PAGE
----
Overall, 2022 was the busiest year yet for The Ferret. Here are some of our highlights.
As we finally shake out of our festive torpor in favour of several New Year’s resolutions — which we may or may not drop by the end of next month — here at The Ferret we are ready to kickstart 2023 with a host of new and exciting investigations.
But before we do that, we wanted to take a moment to thank you all for supporting us in 2022. A year that, amid international conflict and a devastating cost of living crisis, has been no walk in the park. We are so glad that you followed us along the way and made it possible for the Ferret to continue doing what we do best: good journalism that changes things.
So buckle up as we walk you through some of our highlights of 2022.
We got ourselves a newsroom!
Just in time for Christmas, last December we launched our new community newsroom together with the lovely folk of Greater Govanhill magazine. Located at the heart of Govanhill, Glasgow, the premises will serve as an office for our team and offer co-working desks as well as provide space for events and training.
And while our work will still be Scotland-wide, people in Glasgow will now be able to drop by for a cuppa and a chat on what we should investigate in the future.
The newsroom is part of a broader project called Mind the Health Gap, a collaborative journalism series by Greater Govanhill and The Ferret.
Mind the Health Gap will work with local communities to report on the way inequality leads to health disadvantages. If you have any suggestions for what we should explore in the new year – be it fuel poverty, access to GPs, or health and gender, pop in our new office or contact us at: email@example.com.
We reached new audiences…
From the cost of living crisis to the environment, last year our team dived into so many different stories and reached an increasingly wider audience.
Early in 2022, co-editor Karin Goodwin teamed up with citizen journalists Tam, Peter, and Michelle to uncover the crisis of addiction, homelessness and poverty in Scotland. This resulted in the release of our first ever documentary, filmed in collaboration with BBC Scotland, and an investigative series published on our website.
…our journalism changed Scotland for the better…
Our investigations also prompted people and organisations across Scotland to effect practical change. Following inquiries from The Ferret, a proposal to investigate eating beavers as a way of limiting their numbers was dropped from Scotland’s new wild beaver strategy.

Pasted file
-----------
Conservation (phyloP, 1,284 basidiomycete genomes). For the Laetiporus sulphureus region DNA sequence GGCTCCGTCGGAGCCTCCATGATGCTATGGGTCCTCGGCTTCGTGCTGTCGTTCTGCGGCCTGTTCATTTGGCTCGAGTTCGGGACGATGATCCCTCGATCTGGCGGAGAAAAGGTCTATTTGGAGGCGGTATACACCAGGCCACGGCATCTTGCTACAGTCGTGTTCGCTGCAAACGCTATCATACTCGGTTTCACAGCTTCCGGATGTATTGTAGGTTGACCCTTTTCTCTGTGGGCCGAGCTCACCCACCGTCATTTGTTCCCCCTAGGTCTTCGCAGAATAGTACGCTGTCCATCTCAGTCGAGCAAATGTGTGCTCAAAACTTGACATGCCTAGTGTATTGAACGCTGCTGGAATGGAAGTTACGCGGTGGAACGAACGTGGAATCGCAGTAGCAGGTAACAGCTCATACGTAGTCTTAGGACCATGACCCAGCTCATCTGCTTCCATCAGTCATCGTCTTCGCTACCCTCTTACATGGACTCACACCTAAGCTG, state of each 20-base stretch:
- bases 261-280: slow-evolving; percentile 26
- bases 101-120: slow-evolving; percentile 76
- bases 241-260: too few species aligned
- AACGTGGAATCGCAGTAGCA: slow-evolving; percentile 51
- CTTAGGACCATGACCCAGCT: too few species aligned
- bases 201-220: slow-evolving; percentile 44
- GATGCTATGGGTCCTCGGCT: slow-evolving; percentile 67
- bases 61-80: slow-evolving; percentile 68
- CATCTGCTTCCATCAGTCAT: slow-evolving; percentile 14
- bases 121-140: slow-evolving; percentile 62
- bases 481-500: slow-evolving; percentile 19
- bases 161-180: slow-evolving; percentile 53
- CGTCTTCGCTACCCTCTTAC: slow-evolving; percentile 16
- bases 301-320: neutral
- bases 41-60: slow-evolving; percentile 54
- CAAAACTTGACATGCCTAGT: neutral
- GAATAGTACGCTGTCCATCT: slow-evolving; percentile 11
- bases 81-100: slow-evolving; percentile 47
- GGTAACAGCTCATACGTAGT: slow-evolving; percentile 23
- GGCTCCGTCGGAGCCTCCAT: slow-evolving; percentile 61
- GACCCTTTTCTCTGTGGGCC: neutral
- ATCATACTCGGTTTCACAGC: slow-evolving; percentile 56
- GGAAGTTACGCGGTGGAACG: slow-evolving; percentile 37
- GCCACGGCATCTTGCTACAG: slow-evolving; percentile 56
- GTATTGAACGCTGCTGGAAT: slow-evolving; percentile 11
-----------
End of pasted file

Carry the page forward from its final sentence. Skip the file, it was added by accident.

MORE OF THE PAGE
And after our journalists found out that councils could be “massively underestimating” their climate emissions, it emerged that Environmental Standards Scotland was looking into local authorities climate reporting.
After we revealed that the pension fund for MSPs and Edinburgh University held shares in a sanctioned Russian bank called Sberbank, the trustees of the fund announced it would divest and the university said it would review its investment. Both stories were picked up by news publications across the UK, including The Scotsman, Press and Journal, The Independent, Press Association and others.
Our work consistently influenced conversations in the Scottish Parliament, with MSPs referencing our reports on power, children’s rights, health, transport, and the environment. On 16 March, Chris Stephens MP called for an inquiry in the House of Commons into the “alarming” number of jobs advertised “below the national minimum wage” while citing The Ferret’s report on 11 March 2022.
Our partnership with the Herald also continued to generate groundbreaking journalism projects, including Priced Out, a series looking into the cost of living crisis in Scotland; Are Councils Working?, exploring local issues, services, communities; and Who Owns Urban Scotland, which shone a light on the firms controlling our cities.
…and we were rewarded for it!
Last September we received the top award for Journalism Team of the Year at the Scottish Press Awards. The prize was for our 2021 series Who Runs Scotland, which we published in conjunction with The Herald and examined the ownership and power in Scotland’s economy, environment and politics.
Our beloved FFS show also received a mention, as the runner-up for Podcast of the Year.
Overall, 2022 was the busiest year yet for The Ferret and we can’t wait to see what 2023 will bring. We’ve got so many plans and ambitions for the year ahead.
But we need your help to help us keep making impact. Please consider supporting our journalism by becoming a member. But we know money is tight so if you can’t commit right now we’d hugely appreciate it if you would consider making a one-off donation.
It’s our members, readers and wider community who make The Ferret what it is.
If you have ideas and suggestions for us, or maybe you just want to socialise with fellow Ferret enthusiasts, join our Facebook group, drop us a line, or even visit us in person! You’ll always be made welcome.